Bought a piece of Gruyère-like cheese at the market to have something to snack on while waiting for the bikes. We had laid siege to a couple of café tables and ordered a steady stream of coffee in order to keep our seats without complaint.

After the spectacle had died down (see, the competing bike riders were harbingered by a continuous flow of more or less fanciful sponsor trucks, making noise and handing out free samples for several hours) I was glad to go home to Blauzac and finish off the cheese along with a fig.

This is probably the closest this post will get to a recipe. I was charged with the task of dessert. Figs with Brie, black pepper and balsamic vinegar. The vinegar came in a spray bottle. Very convenient.

Now I’m skipping a couple of days, not because the food wasn’t interesting, but because I didn’t take any pictures. We headed for the Mediterranean coast to have lunch in Bouzigues, a small town, but very big in the seafood business.

Huîtres gratinées – Gratinated oysters

Moules à l’aïoli – Mussels with aïoli

Moules farcies – Stuffed mussels

Not only did the restaurant we visited know very well how to make sure lots of molluscs hadn’t died in vain. They also were quite good at desserts.

Crème Catalane (which is quite similar to brûlée, only with milk instead of cream)

Fromage blanc au coulis de fruits rouges et yaourt – Quark with red fruit sauce and yoghurt

After the lunch in Bouzigues, we spent a few days in nearby Balaruc-les-Bains. Apart from an accidentally ordered starter of whelks, the food was good considering that we didn’t pay very much, but it wasn’t mindblowing either. Either way, I didn’t take any pictures since dinner often happens late in the day in France, and I didn’t want to use flash.

Having spent four nights in Balaruc, we headed back to Blauzac to settle down a bit before heading home again via Marseille. Cooking dinner at the house there is a collective effort since there’s often a lot of people to feed. We had previously provided a potato salad, grilled tomatoes and a brie and fig dessert but were completely in charge this time. We decided to grill some lovely merguez sausages and serve them with ratatouille and hand cut pommes frites/french fries/chips since the kitchen equipment included a deep fryer. I’ve eaten ratatouille on several occasions, but never made it myself before. It turned out rather nice, partly, I’d like to think, because of coeur de boeuf tomatoes.

The camera battery died before I could get a proper photo (which also happened a couple of minutes before the Tour bikes raced past us) so we’ll have to make do with a phone photo. The ratatouille pan and frites bowl looks a bit small in the picture, but they contain food for 12 people.

It’s only good and proper to also mention that while at the beach in Sète, near Balaruc-les-Bains, I asked my girlfriend to marry me, which she graciously agreed to do. Now you know, in case this and future posts are unusually silly or chipper.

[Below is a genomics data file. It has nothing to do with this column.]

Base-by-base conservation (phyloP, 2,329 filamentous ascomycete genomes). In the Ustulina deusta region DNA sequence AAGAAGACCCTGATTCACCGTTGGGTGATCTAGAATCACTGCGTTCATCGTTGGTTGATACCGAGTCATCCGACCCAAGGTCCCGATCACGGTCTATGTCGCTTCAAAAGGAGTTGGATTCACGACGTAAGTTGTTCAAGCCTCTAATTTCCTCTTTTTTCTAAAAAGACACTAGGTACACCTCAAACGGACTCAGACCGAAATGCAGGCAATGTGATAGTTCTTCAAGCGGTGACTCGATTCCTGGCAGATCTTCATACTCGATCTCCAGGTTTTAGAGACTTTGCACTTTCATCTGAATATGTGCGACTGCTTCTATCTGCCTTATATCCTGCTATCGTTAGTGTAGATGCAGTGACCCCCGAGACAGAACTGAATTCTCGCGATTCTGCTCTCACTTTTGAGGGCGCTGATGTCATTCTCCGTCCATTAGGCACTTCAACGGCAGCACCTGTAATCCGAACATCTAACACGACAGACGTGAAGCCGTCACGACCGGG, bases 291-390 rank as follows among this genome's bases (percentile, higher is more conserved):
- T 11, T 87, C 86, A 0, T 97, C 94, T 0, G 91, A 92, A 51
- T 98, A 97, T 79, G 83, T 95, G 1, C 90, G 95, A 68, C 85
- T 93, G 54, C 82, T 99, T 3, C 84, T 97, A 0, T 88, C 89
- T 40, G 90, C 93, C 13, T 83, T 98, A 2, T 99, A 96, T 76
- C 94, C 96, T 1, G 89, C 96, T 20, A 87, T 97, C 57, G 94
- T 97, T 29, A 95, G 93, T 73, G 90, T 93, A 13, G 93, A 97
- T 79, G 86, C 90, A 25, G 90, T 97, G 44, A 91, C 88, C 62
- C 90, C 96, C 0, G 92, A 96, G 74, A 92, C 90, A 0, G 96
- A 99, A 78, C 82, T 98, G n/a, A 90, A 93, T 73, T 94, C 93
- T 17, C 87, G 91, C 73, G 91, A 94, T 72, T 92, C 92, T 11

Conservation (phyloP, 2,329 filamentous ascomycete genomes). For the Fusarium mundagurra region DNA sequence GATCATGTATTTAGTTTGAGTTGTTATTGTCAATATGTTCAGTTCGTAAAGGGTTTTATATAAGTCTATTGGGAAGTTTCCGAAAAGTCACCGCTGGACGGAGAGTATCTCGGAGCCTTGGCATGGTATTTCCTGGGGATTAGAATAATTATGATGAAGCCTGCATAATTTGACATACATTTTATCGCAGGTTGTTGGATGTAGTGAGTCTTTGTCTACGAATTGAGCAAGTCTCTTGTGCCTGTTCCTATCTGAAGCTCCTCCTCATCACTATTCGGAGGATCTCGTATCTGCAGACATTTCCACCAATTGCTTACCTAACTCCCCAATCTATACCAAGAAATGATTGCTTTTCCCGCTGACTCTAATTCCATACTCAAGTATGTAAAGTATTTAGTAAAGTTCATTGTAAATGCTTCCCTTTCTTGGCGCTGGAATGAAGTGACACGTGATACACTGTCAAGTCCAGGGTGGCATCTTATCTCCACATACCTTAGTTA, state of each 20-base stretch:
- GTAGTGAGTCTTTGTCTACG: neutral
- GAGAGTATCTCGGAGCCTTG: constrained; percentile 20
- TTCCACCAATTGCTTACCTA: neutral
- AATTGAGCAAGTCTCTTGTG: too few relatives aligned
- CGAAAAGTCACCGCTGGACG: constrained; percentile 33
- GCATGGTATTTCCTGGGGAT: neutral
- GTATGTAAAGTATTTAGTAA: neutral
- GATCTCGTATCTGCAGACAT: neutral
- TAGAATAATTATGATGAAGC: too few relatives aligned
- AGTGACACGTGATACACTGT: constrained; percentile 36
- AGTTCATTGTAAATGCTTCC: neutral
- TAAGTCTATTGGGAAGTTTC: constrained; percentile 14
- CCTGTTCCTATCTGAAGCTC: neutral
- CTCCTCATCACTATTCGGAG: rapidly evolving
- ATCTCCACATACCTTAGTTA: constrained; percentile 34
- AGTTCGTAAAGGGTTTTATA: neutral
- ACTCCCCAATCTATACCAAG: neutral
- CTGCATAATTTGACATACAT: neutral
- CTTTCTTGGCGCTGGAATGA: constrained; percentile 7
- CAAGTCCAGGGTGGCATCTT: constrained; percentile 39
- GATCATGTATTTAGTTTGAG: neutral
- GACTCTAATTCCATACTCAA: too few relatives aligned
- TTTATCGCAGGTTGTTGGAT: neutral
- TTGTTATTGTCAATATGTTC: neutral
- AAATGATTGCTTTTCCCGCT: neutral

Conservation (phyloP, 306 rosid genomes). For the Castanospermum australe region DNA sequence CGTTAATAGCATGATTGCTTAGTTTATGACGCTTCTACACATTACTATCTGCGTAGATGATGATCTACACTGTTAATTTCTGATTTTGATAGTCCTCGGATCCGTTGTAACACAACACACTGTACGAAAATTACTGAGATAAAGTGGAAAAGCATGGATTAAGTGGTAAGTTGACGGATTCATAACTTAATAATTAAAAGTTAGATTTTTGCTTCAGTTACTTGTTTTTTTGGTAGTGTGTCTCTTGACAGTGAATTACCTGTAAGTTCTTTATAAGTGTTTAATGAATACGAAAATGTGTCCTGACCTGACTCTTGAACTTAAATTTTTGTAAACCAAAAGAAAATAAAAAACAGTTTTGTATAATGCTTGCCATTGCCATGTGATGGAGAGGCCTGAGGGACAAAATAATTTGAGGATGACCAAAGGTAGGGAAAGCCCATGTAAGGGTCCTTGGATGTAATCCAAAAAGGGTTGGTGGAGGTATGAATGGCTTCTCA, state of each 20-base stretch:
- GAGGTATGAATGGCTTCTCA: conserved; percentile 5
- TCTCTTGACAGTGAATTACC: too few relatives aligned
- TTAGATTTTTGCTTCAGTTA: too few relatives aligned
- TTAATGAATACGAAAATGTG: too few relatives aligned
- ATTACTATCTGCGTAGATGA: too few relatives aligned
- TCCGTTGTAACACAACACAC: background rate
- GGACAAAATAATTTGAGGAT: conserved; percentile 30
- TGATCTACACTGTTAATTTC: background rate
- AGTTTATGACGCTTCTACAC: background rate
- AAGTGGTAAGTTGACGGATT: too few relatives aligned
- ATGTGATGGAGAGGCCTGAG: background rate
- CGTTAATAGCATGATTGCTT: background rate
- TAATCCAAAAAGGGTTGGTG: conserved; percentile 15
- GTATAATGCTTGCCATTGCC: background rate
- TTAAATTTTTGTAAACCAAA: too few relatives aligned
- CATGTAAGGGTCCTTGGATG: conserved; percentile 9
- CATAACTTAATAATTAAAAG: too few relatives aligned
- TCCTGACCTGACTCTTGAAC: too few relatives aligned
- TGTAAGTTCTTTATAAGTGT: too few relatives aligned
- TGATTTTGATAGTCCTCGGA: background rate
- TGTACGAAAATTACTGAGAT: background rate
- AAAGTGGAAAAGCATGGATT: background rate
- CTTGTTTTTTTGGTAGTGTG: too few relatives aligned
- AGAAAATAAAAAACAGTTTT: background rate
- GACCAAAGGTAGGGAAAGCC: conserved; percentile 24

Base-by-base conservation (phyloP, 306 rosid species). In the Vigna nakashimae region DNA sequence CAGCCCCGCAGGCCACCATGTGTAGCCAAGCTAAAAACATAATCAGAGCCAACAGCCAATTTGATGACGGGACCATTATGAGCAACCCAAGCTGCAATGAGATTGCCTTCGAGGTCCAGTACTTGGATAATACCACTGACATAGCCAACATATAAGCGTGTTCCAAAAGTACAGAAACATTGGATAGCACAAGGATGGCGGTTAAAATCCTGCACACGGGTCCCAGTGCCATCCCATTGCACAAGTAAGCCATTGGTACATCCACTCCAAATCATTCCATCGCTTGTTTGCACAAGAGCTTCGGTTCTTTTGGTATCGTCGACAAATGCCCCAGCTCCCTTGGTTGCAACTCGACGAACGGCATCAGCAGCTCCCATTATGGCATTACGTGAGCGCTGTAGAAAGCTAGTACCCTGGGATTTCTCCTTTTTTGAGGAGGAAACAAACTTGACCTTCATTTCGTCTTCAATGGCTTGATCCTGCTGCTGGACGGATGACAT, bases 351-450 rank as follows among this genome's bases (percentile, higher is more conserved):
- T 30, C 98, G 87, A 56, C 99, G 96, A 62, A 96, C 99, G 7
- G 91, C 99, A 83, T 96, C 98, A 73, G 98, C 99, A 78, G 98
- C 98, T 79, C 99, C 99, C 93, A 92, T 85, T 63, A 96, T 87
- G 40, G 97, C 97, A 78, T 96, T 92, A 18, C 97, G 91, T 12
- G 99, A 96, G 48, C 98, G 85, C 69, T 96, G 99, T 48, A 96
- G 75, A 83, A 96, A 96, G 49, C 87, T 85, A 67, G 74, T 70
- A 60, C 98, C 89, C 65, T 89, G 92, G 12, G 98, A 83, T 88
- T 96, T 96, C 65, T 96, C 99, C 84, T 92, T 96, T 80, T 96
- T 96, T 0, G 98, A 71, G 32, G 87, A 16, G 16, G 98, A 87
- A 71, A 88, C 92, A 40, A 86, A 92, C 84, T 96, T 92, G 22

Cheating at Pie

Posted in cereal, fruit, pie, vegetarian with tags on July 10, 2012 by oskila

The English language has a whole lot of words for different kinds of pie-related desserts, like cobbler, crumble, grunt and slump, while Swedish lumps everything together as pie or crumble pie (but one gets away with calling crumble pie just pie too). Most home-made pies I’ve encountered are definitely of a crumble persuasion though, which makes the British and American pie tradition intriguing to an inquisitive geek.

The reasons that I don’t make a lot of desserts or any sweet baking is that it usually requires lots of exact measuring and takes quite some time. So, I wanted to make a pie-type dish for once and needed to cut every possible corner. What I ended up with could be described as something somewhere in between a crumble and a pandowdy (I guess, because I’m not entirely clear about similarities and differences). Here’s what I did.

Half a lime (for the juice), an apple and a nectarine.

Slice fruit and arrange in a dainty manner in a greased skillet (this one I think was once owned by my grandmother. Built to last.) Squeeze the lime in and drizzle some treacle over the whole thing. Put in hot oven for a while to soften and infuse.

Meanwhile, crumble up some cereal – in this case special flakes, and mix with liquid margarine. Melted butter is probably even nicer.

Add lemon cake mix and stir like there’s no tomorrow. I borrowed the idea of using cake mix for crumble from my girlfriend, who in turn got it from her sister.

Spread the mix on top of the fruit and add another drizzle of treacle just for the hell of it. Put back in oven and bake until it looks nice.

In order to get a proper crunch it needs to cool for a bit.

Despite being made with lime juice and lemon cake mix, the final product was surprisingly sweet (in proportion to the amount of treacle), so I ate it with crème fraîche and some unsweetened berries to get some freshness in there. Ice cream or custard will of course be good too. Total cooking time, about 25 minutes depending on oven temperature.